In an increasingly uncertain and turbulent global environment, this ability to identify problems, take control of the situation and adapt early can make the difference between vital supplies being stuck at Manston airfield or successfully routed from elsewhere. Taking charge of these moments and providing regular alerts and updates to the business facilitates a dialogue in moments of crisis and cements your value as the trusted voice.
5. Embed your value within the rest of the organisation
Procurement may not have a Board seat in your organisation today, but that doesn’t mean their value should be ignored. That being said, it is down to Procurement to educate the organisation about the value they can deliver.
By thinking of each department you engage with as a customer of the process, it can help to clarify the benefit you offer them and validate why they should engage. For example, a buyer is never going to respect the procurement process if they don’t get any value from it. But if you can demonstrate how engaging with you delivers them a richer supplier portfolio to choose from, they’ll be the first to buy into the process.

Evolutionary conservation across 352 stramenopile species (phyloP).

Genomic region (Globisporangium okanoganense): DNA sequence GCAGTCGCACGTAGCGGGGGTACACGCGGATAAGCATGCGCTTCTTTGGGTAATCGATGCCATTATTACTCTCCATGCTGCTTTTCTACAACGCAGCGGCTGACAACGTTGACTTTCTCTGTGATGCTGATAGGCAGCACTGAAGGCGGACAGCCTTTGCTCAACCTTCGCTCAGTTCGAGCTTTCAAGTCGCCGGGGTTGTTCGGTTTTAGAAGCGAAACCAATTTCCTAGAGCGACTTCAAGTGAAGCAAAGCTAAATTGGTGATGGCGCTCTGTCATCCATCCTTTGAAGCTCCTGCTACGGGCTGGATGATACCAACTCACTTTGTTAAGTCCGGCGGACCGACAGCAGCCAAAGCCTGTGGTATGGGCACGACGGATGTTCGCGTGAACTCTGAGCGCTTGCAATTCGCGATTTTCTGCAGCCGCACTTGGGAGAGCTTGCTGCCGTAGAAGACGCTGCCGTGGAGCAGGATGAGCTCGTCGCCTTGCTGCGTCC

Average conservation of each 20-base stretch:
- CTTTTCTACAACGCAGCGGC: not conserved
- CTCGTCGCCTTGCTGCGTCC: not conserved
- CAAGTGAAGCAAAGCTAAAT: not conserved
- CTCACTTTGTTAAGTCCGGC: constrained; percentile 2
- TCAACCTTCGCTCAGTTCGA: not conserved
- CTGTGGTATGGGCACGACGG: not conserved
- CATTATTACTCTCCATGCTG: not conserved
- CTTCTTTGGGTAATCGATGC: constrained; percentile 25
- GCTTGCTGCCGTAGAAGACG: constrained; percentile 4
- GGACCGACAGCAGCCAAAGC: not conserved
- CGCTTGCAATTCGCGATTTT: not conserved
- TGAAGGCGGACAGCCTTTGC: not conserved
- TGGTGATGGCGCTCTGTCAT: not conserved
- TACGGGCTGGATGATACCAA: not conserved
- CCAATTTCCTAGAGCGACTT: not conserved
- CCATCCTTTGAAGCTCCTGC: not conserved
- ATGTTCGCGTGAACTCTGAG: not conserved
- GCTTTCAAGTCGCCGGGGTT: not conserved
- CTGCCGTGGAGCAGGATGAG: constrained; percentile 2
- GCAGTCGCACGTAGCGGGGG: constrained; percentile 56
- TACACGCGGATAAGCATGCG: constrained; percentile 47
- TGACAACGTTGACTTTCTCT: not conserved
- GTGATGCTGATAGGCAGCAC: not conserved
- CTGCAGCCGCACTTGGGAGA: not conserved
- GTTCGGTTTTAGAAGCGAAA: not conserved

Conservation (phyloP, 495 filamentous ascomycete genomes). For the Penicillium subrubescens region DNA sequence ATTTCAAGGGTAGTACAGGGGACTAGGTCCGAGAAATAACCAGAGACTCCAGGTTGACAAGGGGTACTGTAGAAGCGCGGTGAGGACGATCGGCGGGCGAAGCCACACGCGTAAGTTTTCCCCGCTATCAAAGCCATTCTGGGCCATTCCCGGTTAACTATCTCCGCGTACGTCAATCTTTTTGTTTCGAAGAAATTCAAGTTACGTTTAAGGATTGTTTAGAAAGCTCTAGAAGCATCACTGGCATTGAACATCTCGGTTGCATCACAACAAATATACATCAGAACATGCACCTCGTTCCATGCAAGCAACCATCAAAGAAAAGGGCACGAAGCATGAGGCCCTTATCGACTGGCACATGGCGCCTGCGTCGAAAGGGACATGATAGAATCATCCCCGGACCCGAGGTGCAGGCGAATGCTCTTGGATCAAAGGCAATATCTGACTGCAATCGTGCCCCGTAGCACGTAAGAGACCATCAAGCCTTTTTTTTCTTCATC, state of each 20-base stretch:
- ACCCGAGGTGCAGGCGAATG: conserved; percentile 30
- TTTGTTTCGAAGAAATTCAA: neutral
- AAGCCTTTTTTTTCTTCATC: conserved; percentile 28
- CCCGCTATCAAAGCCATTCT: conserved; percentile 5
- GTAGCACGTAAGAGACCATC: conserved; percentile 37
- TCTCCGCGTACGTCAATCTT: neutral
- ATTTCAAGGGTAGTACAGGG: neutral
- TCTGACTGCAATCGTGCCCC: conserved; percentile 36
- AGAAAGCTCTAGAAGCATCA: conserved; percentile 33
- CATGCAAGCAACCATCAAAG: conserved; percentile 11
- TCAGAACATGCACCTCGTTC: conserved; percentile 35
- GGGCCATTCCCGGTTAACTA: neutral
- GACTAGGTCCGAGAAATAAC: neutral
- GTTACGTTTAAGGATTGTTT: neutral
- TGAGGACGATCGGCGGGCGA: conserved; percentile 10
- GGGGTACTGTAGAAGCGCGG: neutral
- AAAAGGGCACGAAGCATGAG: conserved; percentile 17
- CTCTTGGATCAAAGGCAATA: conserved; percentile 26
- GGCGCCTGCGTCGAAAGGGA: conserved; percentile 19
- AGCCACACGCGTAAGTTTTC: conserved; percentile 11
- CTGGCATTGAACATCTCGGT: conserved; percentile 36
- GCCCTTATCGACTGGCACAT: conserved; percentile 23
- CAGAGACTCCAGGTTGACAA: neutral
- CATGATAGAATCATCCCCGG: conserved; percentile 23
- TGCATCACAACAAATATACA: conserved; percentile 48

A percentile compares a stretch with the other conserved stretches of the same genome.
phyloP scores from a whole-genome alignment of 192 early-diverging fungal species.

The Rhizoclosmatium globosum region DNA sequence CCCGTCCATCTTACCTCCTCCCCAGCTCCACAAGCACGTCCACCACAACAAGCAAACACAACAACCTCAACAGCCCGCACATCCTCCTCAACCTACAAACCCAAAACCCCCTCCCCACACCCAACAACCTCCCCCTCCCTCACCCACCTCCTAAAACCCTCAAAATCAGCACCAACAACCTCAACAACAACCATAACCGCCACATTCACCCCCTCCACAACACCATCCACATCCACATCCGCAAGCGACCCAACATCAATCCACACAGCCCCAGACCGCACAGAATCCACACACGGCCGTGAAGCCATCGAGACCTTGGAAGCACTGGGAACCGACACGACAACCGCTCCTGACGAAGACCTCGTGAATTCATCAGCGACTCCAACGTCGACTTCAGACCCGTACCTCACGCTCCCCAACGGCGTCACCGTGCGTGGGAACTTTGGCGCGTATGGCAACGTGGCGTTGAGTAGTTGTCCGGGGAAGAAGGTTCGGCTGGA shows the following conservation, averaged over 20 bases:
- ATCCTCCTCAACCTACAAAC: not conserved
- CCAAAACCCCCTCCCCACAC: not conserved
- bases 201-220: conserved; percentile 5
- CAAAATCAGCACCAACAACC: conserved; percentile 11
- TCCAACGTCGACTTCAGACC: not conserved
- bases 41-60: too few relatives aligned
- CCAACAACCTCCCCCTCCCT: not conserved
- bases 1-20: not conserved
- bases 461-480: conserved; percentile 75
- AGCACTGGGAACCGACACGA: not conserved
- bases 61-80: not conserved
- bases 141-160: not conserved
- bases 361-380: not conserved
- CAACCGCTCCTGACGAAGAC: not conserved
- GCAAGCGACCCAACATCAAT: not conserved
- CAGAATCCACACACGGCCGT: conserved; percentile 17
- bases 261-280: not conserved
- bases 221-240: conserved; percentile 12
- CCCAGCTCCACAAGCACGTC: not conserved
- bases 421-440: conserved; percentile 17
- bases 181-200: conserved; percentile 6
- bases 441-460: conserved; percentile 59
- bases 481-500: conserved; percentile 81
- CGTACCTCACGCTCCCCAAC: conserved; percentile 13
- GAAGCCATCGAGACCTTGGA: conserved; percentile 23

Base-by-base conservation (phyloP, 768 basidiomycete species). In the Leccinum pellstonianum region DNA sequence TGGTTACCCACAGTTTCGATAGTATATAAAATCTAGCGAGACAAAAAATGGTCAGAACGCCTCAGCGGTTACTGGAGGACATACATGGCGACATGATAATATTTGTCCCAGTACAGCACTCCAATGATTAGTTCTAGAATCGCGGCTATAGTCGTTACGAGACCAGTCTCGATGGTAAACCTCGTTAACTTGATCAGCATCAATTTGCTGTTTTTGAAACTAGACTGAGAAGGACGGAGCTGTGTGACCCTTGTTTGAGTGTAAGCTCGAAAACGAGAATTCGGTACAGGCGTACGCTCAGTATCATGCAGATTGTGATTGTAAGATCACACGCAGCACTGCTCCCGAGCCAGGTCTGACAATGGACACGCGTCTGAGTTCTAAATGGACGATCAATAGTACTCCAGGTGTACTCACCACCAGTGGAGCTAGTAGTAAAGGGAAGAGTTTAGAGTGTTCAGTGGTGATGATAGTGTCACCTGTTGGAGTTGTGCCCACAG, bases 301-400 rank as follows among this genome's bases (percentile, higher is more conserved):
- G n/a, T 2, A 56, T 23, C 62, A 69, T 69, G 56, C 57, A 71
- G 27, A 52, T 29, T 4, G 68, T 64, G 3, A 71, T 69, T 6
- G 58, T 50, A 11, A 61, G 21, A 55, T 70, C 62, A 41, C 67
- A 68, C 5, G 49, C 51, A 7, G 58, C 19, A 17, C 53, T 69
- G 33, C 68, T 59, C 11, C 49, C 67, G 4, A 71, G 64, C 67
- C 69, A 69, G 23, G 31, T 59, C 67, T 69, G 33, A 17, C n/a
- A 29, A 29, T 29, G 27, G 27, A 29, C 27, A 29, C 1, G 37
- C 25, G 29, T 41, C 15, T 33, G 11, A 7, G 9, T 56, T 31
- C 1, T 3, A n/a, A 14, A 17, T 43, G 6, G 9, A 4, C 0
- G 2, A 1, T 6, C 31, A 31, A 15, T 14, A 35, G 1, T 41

Selling the value of Procurement into the organisation starts at the top, but it’s the day-to-day interactions of your procurement practitioners that turns the sales pitch into a reality.
There has never been a more exciting time to work in Procurement, which too often has been regarded as an obstacle to progress. The turbulence we've experienced over the past 12 months and continue to see today is a wake-up call, creating a unique opportunity to reframe Procurement's relationship with the organisation.
Procurement can finally be the 'good guy'!